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How to set up a Trade Mark in the UK

By CryptoCelt97 | LegalArticles | 24 Mar 2021


 

When starting a business or creating a product it is always a good idea to register your trademark. Once the mark is officially registered, you will have the exclusive right to use and market the product and can prevent others from using it.

To register a trademark in the UK, certain criteria need to be filled. These criteria are set in law within the Trade Marks Act 94 (TMA) and the Trade Mark Rules 2008 (TMR).

Criteria for registration:

 

Section 1 (1) of the TMA

1) Sign

 

First of all, to register a trademark there must be a sign. There is no exhaustive list of what constitutes a sign within the legislation but some examples of what would qualify would be words (brand names) and the design (logo for example). Additionally, a colour or a gesture may satisfy the criteria of being a sign.

 

2) Clear and precise representation

 

In addition to there being a sign, there must also be a precise and clear representation of the mark. The mark that is being registered must be clear in what it is representing. So essentially, the sign must be clear and precise.

 

3) Distinctiveness

 

The third criteria that must be met are that the sign must be distinctive from any other one and that the consumer can distinguish it from another brand. The sign can not be registered if it is something so common that it is seen in everyday use. That would not qualify it as being distinctive.

 

 

Absolute grounds for refusal, Section 3 (1) TMA

 

There are some grounds for absolute refusal of trademark registration. These are set out in s 3 (1) of the TMA. These grounds must be met for the mark to be registered.

Section 3 (1) (a) – Does not satisfy section 1 criteria.

So, the mark must satisfy the criteria that are set out in section 1 of the TMA – which are discussed above.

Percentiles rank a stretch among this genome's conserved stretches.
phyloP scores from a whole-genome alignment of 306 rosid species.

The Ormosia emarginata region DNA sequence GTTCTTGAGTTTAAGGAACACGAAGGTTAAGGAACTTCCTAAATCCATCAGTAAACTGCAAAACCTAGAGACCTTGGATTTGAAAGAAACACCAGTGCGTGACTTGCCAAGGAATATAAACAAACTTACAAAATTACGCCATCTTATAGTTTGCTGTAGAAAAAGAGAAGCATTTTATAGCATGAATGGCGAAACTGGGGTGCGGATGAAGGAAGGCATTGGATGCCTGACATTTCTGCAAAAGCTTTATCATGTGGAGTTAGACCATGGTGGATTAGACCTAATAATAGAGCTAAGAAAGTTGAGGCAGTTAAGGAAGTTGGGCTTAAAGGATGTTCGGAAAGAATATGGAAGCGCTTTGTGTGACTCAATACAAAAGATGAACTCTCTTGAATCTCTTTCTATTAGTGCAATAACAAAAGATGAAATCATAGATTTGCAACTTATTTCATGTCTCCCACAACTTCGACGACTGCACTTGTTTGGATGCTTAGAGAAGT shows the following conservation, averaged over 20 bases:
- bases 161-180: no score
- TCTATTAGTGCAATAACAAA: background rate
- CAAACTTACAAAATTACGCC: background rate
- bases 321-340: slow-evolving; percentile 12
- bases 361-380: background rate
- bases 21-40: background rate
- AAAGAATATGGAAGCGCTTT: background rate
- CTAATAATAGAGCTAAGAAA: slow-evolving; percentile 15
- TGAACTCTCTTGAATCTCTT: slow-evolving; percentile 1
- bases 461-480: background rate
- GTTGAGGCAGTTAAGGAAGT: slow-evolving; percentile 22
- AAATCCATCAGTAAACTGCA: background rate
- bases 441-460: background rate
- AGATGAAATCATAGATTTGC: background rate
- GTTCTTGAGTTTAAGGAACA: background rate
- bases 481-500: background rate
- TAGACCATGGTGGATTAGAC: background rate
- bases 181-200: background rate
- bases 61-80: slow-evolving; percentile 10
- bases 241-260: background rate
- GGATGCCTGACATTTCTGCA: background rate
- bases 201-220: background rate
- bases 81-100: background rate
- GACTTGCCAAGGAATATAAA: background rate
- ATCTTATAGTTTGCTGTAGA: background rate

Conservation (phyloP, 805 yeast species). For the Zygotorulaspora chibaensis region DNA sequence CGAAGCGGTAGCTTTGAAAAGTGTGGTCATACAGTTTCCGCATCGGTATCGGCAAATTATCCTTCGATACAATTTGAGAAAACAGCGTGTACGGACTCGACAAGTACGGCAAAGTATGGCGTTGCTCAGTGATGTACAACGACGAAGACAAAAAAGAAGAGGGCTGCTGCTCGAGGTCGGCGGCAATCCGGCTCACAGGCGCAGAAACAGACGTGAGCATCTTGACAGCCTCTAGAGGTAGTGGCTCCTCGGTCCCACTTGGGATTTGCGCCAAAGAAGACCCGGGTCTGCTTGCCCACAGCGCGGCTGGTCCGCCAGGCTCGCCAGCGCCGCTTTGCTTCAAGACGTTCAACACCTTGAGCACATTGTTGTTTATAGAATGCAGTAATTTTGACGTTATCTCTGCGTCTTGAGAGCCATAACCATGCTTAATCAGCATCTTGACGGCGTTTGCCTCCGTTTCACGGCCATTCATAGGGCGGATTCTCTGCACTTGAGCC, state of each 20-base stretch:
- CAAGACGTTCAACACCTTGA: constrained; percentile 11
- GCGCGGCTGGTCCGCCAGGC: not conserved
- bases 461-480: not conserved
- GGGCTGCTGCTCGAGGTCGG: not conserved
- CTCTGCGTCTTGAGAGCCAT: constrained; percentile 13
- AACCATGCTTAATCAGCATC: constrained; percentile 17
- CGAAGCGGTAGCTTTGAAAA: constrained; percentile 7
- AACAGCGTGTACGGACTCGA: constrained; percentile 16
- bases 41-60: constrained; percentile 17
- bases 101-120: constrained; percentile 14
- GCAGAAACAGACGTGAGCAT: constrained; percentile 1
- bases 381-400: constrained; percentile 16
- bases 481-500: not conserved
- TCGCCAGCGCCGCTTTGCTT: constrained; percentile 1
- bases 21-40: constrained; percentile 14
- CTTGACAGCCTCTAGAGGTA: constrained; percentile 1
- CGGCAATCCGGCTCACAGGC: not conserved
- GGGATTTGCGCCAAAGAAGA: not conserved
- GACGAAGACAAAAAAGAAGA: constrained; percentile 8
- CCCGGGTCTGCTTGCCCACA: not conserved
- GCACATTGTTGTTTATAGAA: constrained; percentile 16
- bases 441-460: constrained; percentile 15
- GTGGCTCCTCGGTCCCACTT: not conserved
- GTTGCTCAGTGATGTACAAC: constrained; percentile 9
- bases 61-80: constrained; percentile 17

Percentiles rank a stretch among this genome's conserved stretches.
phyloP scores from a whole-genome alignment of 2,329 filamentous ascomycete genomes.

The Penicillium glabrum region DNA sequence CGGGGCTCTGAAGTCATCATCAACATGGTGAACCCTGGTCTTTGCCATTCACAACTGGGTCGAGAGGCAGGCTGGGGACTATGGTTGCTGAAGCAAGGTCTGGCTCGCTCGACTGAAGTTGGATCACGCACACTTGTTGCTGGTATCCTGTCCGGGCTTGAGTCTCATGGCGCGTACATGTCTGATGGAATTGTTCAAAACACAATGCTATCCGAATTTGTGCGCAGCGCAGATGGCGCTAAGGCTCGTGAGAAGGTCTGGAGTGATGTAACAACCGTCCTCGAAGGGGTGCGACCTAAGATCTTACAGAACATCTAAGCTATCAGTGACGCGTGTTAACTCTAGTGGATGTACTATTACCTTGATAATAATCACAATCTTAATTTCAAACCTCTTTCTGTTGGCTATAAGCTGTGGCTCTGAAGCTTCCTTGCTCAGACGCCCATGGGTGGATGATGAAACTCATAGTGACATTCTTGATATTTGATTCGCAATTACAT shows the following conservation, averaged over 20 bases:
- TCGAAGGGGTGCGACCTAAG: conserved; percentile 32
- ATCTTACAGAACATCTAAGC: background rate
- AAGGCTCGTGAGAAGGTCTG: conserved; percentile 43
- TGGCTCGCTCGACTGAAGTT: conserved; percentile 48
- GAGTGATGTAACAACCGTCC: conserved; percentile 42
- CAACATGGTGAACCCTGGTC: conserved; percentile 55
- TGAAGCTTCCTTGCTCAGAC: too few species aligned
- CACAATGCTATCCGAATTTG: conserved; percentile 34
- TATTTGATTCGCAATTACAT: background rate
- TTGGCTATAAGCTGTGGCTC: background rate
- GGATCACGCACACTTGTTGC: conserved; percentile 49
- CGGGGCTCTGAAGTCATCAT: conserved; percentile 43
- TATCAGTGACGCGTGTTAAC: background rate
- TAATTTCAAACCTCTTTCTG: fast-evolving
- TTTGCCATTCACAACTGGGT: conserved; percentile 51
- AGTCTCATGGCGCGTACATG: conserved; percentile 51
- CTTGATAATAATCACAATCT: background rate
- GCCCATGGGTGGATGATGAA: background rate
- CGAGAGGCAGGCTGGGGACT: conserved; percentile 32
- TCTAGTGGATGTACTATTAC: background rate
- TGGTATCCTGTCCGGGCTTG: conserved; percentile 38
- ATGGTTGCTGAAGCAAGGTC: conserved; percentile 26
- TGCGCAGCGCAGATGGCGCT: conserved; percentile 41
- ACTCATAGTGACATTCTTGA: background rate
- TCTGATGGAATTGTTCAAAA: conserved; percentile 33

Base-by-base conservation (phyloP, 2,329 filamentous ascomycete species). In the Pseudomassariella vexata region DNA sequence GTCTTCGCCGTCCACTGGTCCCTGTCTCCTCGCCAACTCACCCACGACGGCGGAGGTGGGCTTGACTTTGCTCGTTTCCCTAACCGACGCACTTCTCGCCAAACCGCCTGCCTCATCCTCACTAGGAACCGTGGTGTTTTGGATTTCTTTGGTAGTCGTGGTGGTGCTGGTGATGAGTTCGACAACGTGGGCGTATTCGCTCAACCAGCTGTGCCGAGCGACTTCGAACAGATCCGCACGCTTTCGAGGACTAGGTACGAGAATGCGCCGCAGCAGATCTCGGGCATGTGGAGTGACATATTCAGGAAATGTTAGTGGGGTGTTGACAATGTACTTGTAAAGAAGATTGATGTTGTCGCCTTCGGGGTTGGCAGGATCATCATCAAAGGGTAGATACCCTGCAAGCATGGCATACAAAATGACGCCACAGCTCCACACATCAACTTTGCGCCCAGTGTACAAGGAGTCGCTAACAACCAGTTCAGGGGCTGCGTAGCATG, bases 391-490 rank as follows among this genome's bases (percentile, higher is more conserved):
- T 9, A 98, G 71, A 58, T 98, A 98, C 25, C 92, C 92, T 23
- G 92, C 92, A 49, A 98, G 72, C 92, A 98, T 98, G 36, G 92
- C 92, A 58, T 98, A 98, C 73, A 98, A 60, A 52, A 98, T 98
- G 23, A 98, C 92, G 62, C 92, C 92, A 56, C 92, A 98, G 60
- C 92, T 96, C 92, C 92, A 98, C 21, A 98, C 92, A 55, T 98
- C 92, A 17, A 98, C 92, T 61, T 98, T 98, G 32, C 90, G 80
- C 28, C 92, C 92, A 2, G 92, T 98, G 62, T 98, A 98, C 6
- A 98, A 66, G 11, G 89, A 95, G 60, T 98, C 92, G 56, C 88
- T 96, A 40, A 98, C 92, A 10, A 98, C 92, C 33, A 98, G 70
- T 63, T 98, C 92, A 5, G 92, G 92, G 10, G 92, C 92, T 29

Section 3 (1) (b) - No distinctive character

The mark cannot be something so common that it is not distinctive. So it is good to make up names when trying to make a new trademark or use an odd combination of words.

Section 3 (1) (c) - Purely descriptive

The mark cannot be something too descriptive. You cannot start an apple juice company and simply register ‘apple juice’ as your trademark.

Section 3 (1) (d) - Customary in trade

You cannot register a mark or a word that has become customary in a trade, or is a generic name for a product.

Relative grounds for refusal – Section 5 TMA

Already registered trademark. An already registered trademark is not an absolute ground of refusal for a new registration but the existing owner can oppose the new application.

 

In conclusion, to register a trademark in the UK you must satisfy the criteria under S 1 of the TMA. You must also avoid the absolute grounds for refusal or the application will be denied. There are also relative grounds for refusal if the trademarks are similar. In these cases, it depends if it is registered in the same trade and depends on how similar the mark is.

 

 

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